Our invention readily can be adapted to larger or differently shaped plasma chambers by adding induction coils to the array. It is straightforward to optimize our design for different processes and different chamber sizes and shapes, because the plasma enhancement contributed by any two adjacent coils is localized to the vicinity of the two coils. In contrast, it typically is much less straightforward to scale conventional designs which employ a single induction coil.
Preferably, the geometric surface is the surface of a flat, circular dielectric wall at one end of the process chamber, and the array of coils is mounted on the exterior surface of this wall. Alternatively, the array of coils can be mounted inside the vacuum chamber, in which case the geometric surface typically would not be a physical object, but merely a geometric shape.
In the preferred embodiments, adjacent coils produce magnetic fields of opposite polarity. Advantageously, in contrast with many conventional induction coil designs, the eddy currents induced by adjacent coils will tend to cancel out each other rather than additively reinforcing each other, so that no eddy current will circulate around the perimeter of the chamber wall 12.
The foregoing embodiment of the invention is ideal for cylindrical plasma chambers for processing circular semiconductor wafers. In alternative embodiment ideally suited for processing rectangular workpieces such as flat panel displays, the induction coils are arranged in a rectangular array or matrix rather than in a circular array. In a rectangular array, the coils need not be of a specific shape, and can be circular or rectangular in transverse section, for example. To maximize the lateral uniformity of the plasma, the lateral or transverse spacing “W” between the perimeters of adjacent coils should be equal for every pair of adjacent coils. The coils are connected to an RF power supply with respective polarities such that adjacent coils produce RF magnetic fields of opposite polarity.
In a second aspect of the invention, each induction coil is connected to the power supply in such a way that the turn of wire of the coil which is closest to the plasma is at or near electrical ground potential. This aspect of the invention minimizes capacitive (electrostatic) coupling between the induction coils and the plasma, thereby midnimizing sputtering of the chamber wall adjacent the coils.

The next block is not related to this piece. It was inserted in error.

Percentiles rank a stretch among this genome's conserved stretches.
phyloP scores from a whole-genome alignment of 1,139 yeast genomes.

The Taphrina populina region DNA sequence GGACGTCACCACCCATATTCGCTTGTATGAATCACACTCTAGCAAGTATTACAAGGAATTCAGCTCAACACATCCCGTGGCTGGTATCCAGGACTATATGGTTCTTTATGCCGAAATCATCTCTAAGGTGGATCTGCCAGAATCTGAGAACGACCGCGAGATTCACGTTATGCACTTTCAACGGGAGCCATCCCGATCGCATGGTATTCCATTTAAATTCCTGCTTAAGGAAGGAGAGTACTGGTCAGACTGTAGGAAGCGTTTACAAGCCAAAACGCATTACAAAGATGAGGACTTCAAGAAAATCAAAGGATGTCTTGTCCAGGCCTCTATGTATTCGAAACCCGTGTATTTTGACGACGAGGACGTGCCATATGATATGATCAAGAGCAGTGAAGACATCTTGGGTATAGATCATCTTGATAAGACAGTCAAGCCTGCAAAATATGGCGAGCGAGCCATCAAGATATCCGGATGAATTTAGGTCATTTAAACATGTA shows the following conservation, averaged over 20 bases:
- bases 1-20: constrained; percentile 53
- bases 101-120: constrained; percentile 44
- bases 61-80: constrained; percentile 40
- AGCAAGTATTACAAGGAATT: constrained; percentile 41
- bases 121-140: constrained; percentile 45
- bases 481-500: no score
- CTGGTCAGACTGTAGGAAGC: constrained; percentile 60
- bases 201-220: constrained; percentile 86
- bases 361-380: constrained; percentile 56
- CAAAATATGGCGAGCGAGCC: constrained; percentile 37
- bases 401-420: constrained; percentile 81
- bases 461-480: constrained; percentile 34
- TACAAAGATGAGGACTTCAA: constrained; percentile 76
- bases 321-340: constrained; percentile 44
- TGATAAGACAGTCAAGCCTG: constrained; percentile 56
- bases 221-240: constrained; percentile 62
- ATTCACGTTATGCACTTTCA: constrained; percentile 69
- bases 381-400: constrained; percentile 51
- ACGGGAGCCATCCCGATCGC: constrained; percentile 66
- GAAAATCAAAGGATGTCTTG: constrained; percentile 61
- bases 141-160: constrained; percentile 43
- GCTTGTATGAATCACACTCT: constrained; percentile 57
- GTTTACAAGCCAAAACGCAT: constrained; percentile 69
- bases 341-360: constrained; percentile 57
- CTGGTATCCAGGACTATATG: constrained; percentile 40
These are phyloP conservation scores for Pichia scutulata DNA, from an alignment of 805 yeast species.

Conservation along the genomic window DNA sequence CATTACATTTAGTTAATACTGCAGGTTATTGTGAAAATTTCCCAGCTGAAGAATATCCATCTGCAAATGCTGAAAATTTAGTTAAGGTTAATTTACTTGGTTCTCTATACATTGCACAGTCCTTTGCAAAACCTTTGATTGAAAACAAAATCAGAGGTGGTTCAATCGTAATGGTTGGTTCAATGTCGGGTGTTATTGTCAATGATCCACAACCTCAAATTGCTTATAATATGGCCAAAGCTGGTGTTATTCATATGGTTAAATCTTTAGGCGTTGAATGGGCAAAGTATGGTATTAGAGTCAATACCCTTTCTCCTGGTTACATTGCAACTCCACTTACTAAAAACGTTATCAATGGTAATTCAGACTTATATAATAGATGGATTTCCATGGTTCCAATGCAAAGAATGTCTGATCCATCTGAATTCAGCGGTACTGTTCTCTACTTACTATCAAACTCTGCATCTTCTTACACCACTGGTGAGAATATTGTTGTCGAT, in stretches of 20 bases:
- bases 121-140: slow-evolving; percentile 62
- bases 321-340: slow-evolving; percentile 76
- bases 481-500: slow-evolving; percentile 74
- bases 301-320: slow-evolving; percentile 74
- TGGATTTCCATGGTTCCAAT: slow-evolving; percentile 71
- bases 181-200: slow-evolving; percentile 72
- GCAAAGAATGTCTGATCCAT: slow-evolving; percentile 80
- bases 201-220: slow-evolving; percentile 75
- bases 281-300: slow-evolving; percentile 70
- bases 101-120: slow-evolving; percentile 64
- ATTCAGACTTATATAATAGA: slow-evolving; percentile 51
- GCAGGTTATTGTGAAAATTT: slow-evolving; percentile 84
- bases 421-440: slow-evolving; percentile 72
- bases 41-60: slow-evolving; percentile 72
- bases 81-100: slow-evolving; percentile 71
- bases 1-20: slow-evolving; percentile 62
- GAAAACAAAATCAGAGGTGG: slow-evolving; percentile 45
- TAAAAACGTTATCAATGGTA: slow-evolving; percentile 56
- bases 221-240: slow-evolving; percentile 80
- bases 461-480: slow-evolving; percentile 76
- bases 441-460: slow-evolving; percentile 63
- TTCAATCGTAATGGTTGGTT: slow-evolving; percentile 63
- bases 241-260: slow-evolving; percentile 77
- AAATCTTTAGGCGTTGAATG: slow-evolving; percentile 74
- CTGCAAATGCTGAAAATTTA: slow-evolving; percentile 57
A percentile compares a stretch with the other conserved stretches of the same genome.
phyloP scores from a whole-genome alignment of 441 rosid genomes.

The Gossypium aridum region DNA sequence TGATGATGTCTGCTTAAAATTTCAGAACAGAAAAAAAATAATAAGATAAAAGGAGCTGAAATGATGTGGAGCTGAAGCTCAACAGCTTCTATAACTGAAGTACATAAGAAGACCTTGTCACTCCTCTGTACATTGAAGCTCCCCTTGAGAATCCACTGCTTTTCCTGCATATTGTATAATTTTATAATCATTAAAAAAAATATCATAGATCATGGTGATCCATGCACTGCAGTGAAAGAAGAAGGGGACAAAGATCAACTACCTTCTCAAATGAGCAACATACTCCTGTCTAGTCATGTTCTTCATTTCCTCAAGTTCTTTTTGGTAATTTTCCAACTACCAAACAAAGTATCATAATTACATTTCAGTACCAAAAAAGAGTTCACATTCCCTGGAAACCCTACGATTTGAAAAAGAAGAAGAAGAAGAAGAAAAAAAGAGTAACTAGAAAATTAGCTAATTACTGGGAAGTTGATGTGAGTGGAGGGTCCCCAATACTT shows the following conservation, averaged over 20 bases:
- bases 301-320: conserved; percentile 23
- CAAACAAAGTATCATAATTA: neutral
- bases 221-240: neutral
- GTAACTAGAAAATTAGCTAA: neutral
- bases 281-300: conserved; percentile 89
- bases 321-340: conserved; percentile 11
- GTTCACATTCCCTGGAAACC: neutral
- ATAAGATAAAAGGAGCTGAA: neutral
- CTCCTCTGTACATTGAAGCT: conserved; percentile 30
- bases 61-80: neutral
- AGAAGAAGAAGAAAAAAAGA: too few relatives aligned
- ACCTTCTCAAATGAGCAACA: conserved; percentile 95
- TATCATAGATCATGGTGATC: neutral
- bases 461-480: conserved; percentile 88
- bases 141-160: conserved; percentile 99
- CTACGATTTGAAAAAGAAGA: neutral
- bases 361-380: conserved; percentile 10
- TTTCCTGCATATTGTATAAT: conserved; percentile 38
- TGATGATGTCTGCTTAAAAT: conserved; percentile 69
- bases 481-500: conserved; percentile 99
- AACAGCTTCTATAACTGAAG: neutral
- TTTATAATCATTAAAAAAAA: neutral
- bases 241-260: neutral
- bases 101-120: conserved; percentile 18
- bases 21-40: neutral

In one embodiment, the end of each coil which is closest to the plasma is connected directly to electrical ground, and the opposite end of the coil is connected to an unbalanced output of an RF power supply. In a second and a third embodiment, two coils are connected in series by connecting together the end of each coil which is closest to the plasma. In the second embodiment, the opposite (“RF hot”) end of each coil is connected to a respective balanced output of an RF power supply. In the third embodiment, the hot end of one coil is connected to the unbalanced output of an RF power supply, and the hot end of the other coil is connected to electrical ground through a capacitor which resonates with the latter coil at the frequency of the RF power supply.
A third aspect of the invention is the circuit used in the third embodiment of the preceding paragraph for coupling two coils to an unbalanced power supply output so as to maintain the junction between the two coils close to electrical ground potential. This circuit is novel and valuable independently of whether the coils are associated with a plasma chamber.
FIG. 1 is a partially schematic, sectional, side view of a plasma chamber employing the invention.
FIG. 2 is a schematic top view of the array of induction coils in the chamber.
FIG. 3 is a partially schematic, perspective view of the induction coil array of FIG. 2.
FIG. 4 is a perspective view of one of the induction coils of FIGS. 1-3.
FIG. 5 is a sectional view of one of the induction coils of FIGS. 1-3.
FIG. 6 is an exploded perspective view of the induction coil of FIG. 5.
FIG. 7 is a sectional view of the induction coil array along a semicircular section path showing the azimuthally oriented magnetic cusp field.
FIG. 8 is an electrical schematic diagram of two adjacent coils connected in parallel between an RF power supply and electrical ground.
FIG. 9 is an electrical schematic diagrams of two series-connected adjacent coils connected to a balanced output of an RF power supply.
FIG. 10 is an electrical schematic diagram of two series-connected adjacent coils connected to an unbalanced output of an RF power supply, including a novel feature in which one coil is connected to electrical ground through a capacitor.
FIG. 11 is a schematic top view of an alternative induction coil array including a center coil.
FIG. 12 is a partially schematic, perspective view of the induction coil array of FIG. 11.
FIG. 13 is a schematic top view of an alternative induction coil array having concentric coils.
FIG. 14 is a schematic top view of a rectangular array of cylindrical induction coils.
FIG. 15 is a schematic top view of a rectangular array of induction coils, wherein each coil has a rectangular transverse cross section.